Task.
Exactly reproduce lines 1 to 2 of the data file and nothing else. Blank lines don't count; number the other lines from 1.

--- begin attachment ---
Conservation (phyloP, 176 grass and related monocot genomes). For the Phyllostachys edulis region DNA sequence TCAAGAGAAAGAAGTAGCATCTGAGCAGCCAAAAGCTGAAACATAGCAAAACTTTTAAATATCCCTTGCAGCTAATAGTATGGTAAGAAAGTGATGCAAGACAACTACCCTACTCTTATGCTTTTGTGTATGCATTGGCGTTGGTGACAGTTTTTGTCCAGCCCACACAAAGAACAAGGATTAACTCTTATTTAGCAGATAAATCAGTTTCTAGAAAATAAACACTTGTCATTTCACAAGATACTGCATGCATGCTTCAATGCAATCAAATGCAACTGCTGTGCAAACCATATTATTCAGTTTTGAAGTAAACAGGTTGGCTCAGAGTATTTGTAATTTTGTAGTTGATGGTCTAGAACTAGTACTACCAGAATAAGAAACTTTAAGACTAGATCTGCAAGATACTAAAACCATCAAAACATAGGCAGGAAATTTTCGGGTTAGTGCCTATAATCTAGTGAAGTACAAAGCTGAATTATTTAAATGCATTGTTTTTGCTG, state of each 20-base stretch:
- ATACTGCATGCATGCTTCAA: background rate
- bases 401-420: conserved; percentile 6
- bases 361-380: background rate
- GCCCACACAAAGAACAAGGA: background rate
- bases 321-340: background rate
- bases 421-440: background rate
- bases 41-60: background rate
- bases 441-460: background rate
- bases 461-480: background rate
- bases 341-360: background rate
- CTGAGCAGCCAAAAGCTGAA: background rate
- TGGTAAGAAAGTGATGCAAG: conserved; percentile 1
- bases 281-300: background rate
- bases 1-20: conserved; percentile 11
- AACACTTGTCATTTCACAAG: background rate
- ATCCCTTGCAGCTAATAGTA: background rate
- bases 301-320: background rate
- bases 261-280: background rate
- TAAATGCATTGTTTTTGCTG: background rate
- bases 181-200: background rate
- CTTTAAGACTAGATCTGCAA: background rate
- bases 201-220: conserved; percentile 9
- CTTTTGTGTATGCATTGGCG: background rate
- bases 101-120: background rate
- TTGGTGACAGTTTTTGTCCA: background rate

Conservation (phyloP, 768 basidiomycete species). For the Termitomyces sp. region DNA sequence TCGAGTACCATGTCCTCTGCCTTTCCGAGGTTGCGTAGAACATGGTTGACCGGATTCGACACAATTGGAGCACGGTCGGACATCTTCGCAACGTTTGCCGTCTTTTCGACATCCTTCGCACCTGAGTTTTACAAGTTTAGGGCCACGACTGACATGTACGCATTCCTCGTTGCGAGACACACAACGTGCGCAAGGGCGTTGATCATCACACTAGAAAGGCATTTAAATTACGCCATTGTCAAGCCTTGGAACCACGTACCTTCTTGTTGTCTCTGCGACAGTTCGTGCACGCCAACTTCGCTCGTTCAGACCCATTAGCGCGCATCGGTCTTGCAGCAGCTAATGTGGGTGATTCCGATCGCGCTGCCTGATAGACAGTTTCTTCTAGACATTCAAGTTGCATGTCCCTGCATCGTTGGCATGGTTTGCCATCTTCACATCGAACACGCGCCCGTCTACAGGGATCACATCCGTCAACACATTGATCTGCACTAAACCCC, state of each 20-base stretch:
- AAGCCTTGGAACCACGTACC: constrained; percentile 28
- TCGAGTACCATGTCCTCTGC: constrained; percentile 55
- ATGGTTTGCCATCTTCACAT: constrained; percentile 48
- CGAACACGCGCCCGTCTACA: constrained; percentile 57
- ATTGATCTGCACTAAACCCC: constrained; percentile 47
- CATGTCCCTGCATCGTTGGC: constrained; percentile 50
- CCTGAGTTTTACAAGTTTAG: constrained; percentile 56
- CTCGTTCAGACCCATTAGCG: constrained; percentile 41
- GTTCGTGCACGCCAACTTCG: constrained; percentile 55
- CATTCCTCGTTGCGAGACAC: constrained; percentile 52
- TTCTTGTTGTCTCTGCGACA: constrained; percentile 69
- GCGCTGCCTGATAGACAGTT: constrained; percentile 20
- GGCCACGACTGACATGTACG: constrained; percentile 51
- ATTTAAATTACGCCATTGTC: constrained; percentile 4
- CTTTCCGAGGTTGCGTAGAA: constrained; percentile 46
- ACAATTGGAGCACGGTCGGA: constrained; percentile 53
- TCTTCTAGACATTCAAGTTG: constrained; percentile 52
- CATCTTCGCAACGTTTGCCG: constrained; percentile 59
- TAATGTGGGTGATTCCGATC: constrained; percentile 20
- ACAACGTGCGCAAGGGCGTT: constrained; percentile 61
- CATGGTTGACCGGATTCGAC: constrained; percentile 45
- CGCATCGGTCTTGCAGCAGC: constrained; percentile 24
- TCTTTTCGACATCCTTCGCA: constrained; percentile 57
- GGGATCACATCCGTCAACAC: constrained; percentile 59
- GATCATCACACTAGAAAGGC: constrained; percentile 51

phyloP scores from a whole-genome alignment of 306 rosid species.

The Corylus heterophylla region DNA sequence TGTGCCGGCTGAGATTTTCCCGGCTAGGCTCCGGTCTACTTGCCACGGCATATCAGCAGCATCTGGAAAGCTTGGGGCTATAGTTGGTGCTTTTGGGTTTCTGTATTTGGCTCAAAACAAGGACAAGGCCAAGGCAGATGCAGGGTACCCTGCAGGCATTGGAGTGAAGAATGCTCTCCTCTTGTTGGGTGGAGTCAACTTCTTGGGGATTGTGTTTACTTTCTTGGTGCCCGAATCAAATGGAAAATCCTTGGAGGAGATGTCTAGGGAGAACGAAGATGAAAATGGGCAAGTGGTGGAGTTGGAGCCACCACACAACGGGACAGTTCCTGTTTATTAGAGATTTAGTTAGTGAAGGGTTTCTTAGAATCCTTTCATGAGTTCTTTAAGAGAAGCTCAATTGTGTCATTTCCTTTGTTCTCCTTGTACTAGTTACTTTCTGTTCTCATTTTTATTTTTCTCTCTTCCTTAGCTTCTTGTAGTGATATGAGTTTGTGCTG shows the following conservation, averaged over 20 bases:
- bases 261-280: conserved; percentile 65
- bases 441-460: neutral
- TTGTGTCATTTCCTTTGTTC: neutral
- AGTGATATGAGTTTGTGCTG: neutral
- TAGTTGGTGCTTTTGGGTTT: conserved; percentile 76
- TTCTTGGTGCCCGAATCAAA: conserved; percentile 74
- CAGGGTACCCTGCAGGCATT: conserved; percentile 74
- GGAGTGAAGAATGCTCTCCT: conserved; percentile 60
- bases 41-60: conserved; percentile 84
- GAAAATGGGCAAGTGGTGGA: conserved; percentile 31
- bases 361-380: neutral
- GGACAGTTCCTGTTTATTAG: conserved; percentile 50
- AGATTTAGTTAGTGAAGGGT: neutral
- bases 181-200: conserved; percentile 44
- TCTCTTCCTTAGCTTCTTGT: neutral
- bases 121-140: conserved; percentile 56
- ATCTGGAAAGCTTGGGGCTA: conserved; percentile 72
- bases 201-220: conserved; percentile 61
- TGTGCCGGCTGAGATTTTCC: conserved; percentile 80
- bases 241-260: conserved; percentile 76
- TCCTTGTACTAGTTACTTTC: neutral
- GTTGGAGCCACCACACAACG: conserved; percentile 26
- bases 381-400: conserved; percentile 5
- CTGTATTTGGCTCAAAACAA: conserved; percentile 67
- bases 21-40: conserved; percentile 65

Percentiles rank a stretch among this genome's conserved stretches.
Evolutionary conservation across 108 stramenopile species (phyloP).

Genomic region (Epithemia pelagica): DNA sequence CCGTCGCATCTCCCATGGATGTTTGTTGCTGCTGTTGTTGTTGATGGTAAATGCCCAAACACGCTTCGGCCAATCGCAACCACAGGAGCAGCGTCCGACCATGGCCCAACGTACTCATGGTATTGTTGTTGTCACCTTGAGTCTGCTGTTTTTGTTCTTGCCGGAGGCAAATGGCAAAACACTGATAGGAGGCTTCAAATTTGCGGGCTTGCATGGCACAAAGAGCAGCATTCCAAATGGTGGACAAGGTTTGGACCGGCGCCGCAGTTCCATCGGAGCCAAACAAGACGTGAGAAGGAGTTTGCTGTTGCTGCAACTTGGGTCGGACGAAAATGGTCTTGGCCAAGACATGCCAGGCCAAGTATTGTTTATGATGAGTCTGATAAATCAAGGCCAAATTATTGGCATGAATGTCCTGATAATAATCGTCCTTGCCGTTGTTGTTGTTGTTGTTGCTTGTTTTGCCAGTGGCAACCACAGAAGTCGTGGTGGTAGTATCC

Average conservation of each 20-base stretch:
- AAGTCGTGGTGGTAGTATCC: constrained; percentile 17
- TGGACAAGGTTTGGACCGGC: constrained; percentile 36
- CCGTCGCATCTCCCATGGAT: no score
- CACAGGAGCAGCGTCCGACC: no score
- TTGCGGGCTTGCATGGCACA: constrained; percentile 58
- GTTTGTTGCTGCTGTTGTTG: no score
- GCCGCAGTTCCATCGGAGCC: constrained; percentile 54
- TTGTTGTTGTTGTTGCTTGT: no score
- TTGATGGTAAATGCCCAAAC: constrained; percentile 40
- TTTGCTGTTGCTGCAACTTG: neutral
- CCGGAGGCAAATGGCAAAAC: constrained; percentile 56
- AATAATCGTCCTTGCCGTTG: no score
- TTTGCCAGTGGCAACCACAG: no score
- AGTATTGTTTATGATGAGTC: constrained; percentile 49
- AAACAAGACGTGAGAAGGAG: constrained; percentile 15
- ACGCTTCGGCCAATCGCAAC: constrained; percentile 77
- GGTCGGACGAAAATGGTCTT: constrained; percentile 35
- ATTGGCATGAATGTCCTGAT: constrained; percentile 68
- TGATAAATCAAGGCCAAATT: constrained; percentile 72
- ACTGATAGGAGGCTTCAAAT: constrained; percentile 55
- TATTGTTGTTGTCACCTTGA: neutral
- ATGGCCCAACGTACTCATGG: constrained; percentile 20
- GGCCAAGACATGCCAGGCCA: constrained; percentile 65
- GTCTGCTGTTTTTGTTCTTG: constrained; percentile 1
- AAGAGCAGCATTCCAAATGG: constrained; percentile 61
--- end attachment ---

Conservation (phyloP, 176 grass and related monocot genomes). For the Phyllostachys edulis region DNA sequence TCAAGAGAAAGAAGTAGCATCTGAGCAGCCAAAAGCTGAAACATAGCAAAACTTTTAAATATCCCTTGCAGCTAATAGTATGGTAAGAAAGTGATGCAAGACAACTACCCTACTCTTATGCTTTTGTGTATGCATTGGCGTTGGTGACAGTTTTTGTCCAGCCCACACAAAGAACAAGGATTAACTCTTATTTAGCAGATAAATCAGTTTCTAGAAAATAAACACTTGTCATTTCACAAGATACTGCATGCATGCTTCAATGCAATCAAATGCAACTGCTGTGCAAACCATATTATTCAGTTTTGAAGTAAACAGGTTGGCTCAGAGTATTTGTAATTTTGTAGTTGATGGTCTAGAACTAGTACTACCAGAATAAGAAACTTTAAGACTAGATCTGCAAGATACTAAAACCATCAAAACATAGGCAGGAAATTTTCGGGTTAGTGCCTATAATCTAGTGAAGTACAAAGCTGAATTATTTAAATGCATTGTTTTTGCTG, state of each 20-base stretch:
- ATACTGCATGCATGCTTCAA: background rate